1
\$\begingroup\$

I am having a really hard time putting my question in the right words, but I will try my best. So I am working with an MCU (EFM32TG11) that features a bootloader with pin activation. To make the process of booting into the bootloader as autonomous as possible, I thought of a circuit which can set a pin high that determines the boot procedure and remain it high when I perform a software reset. The circuit contains a section that triggers a one shot at power up to initialize the SR latch and the SR latch itself (constructed with two NOR gates) with pull downs on the input pins. Here is my circuit for reference: enter image description here

Latching the BTL_SIGNAL, which is connected to the activation pin, works actually well by pulsing BTL_ENTER or BTL_EXIT with two other GPIO pins. Now the problem: When the BTL_SINGAL is latched high and I perform the software reset on my MCU the BTL_SIGNAL falls to a LOW state and I have now idea why. I measured all the nets in the circuit but nothing unexpected occurred as far as I can judge. Disconnecting the transistor from the BTL_EXIT signal did not help. What actually helped was using one of the OPAMPs from an LM358 I had laying around in buffer configuration. I can live with that solution, but I was just curios why this happens... another piece of information: When booted into the application the BTL_SIGNAL pin is actively disabled, when booted into the bootloader it is set to input without pull resistors.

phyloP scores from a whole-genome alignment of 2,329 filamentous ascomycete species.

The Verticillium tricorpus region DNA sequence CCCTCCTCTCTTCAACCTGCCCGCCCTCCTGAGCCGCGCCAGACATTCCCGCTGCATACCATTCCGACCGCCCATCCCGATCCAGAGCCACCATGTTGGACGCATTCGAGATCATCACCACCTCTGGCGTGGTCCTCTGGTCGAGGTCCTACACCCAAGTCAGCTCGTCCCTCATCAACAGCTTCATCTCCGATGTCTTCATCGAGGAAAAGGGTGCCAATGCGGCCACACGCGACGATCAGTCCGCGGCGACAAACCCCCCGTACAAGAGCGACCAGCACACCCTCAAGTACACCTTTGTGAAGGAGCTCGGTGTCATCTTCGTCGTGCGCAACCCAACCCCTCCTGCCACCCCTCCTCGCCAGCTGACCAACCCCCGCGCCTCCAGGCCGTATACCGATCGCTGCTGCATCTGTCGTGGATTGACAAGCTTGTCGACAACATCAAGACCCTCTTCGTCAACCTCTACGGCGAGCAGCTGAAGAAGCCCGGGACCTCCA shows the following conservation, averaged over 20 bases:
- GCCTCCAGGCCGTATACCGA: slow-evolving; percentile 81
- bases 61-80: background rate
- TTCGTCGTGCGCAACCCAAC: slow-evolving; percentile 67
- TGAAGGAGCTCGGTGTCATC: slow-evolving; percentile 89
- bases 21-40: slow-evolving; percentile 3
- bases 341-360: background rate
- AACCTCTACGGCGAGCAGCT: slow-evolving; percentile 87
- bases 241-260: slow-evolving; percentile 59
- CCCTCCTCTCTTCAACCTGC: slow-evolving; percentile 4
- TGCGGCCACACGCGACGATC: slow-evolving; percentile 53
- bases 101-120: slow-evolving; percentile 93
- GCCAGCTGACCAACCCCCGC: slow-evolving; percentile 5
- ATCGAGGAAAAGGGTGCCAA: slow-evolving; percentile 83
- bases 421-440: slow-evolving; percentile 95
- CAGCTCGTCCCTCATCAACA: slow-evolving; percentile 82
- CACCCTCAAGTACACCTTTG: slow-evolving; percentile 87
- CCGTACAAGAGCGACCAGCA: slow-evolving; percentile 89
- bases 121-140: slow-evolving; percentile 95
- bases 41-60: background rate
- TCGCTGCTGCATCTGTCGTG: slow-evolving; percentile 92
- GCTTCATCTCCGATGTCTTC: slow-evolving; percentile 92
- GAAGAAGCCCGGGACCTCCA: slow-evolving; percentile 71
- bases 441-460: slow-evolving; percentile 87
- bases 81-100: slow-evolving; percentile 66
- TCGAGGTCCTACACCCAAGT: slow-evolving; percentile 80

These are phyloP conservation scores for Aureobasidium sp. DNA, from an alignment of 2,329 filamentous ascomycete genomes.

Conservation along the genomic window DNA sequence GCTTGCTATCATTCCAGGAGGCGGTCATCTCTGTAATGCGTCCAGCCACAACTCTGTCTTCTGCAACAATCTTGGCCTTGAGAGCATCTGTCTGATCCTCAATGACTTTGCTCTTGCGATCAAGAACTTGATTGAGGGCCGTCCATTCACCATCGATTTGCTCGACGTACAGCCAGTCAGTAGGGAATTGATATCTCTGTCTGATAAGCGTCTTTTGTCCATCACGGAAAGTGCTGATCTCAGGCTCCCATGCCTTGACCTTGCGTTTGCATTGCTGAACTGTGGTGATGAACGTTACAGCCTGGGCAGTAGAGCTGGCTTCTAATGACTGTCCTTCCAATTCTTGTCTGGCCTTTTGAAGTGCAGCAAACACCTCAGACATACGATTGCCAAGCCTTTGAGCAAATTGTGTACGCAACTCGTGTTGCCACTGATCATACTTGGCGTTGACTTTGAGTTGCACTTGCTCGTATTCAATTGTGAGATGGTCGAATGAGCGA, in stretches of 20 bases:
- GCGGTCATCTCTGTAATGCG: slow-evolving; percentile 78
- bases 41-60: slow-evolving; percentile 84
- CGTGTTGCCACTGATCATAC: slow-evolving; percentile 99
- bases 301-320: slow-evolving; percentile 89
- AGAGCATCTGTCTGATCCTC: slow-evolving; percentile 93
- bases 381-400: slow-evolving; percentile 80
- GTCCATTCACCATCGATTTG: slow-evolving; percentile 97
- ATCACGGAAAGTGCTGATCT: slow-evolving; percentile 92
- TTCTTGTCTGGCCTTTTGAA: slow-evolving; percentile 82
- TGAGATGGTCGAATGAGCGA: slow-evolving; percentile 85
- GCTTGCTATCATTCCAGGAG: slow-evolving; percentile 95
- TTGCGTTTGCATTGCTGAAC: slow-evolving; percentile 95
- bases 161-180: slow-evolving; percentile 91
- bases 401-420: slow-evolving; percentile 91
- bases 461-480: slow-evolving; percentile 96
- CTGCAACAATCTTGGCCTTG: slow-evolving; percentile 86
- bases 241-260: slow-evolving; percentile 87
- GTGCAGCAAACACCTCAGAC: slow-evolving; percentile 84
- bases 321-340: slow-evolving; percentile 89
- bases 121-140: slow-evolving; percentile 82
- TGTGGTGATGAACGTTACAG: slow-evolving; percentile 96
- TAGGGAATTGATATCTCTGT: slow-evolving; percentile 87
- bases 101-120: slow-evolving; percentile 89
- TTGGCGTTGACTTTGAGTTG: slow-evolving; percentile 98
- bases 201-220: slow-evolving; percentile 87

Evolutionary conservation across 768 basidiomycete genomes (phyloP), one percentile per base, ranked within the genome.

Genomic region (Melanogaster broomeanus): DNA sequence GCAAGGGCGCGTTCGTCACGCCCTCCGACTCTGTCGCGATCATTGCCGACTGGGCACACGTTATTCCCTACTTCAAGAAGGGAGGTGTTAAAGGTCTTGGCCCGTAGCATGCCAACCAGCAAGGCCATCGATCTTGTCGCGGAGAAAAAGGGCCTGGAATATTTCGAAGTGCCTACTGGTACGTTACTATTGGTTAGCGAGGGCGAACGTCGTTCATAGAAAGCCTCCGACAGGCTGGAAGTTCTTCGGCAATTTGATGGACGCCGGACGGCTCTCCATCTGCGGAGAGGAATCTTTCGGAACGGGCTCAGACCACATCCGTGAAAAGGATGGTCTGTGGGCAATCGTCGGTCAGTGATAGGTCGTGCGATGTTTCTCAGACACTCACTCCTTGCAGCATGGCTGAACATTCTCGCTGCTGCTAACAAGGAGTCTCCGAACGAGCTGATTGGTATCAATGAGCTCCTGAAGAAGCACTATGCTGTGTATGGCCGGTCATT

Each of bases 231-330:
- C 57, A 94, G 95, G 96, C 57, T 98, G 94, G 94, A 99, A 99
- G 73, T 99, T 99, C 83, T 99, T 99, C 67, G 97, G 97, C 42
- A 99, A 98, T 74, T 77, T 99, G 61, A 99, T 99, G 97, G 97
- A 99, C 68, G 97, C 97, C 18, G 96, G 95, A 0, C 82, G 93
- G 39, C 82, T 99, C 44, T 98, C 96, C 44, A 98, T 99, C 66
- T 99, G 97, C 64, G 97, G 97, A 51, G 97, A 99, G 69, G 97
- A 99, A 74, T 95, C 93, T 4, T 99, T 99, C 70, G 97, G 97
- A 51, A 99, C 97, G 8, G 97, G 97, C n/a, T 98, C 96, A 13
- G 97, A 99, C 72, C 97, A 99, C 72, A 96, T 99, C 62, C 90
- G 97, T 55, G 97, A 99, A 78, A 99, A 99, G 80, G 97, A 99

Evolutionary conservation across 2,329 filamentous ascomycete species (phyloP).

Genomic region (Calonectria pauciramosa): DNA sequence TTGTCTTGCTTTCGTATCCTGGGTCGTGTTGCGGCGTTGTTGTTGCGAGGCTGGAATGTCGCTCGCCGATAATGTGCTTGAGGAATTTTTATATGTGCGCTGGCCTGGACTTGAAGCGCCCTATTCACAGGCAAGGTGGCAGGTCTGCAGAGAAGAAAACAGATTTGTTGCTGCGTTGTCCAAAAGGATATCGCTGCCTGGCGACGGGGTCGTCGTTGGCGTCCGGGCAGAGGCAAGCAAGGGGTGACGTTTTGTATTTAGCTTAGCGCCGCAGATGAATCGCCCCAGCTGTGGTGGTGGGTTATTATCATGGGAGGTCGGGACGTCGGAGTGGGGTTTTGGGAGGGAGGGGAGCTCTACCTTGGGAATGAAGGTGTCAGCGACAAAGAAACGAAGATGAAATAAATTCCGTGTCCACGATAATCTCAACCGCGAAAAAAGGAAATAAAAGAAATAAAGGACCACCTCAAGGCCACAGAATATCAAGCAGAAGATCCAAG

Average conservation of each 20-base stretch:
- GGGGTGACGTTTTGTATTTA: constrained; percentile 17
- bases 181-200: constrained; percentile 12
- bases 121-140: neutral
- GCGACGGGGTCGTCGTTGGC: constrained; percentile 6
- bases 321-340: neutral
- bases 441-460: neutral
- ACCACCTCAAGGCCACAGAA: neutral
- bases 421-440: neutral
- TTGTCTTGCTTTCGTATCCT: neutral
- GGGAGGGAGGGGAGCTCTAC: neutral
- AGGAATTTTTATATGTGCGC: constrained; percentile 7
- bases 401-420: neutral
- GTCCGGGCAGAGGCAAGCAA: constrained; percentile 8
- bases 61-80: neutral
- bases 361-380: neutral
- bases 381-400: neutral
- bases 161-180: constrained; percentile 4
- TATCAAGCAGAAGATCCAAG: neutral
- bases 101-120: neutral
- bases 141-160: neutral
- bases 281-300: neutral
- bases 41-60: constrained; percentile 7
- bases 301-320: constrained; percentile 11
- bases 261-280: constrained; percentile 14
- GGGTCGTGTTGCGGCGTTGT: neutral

\$\endgroup\$

2 Answers 2

2
\$\begingroup\$

Your BTL_Enter goes in the transient phase for a short time on "1". Set the GPIO from output to input before to go on then the impedance is allways high compared to the 10kOhm. HTH

\$\endgroup\$
1
  • \$\begingroup\$ Thank you, that would probably been it if the other problem I just answered would not have been present ... \$\endgroup\$
    – tlubes
    Apr 28, 2020 at 2:44
0
\$\begingroup\$

Ok, so after the answer from @Bill I went back and tried and it did not work and then I tried all sorts kind of things ... and I finally found the problem. So for everyone who plans to work with a similar setup and the Gecko xmodem bootloader on a 32bit SiLabs MCU (EFR32 or EFM32) watch out: In the GPIO activation part of the bootlaoder the input pin quickly gets reconfigured as output and is actively driven hogh/low for a very short amount of time to charge or discharge decoupling caps depending on the configuration whether a low or high pin state activates the bootloader! This did not appear to me before because I was not using some kind of logic gate to latch the state... but rather a simple slide switch.

\$\endgroup\$

Your Answer

By clicking “Post Your Answer”, you agree to our terms of service and acknowledge you have read our privacy policy.

Not the answer you're looking for? Browse other questions tagged or ask your own question.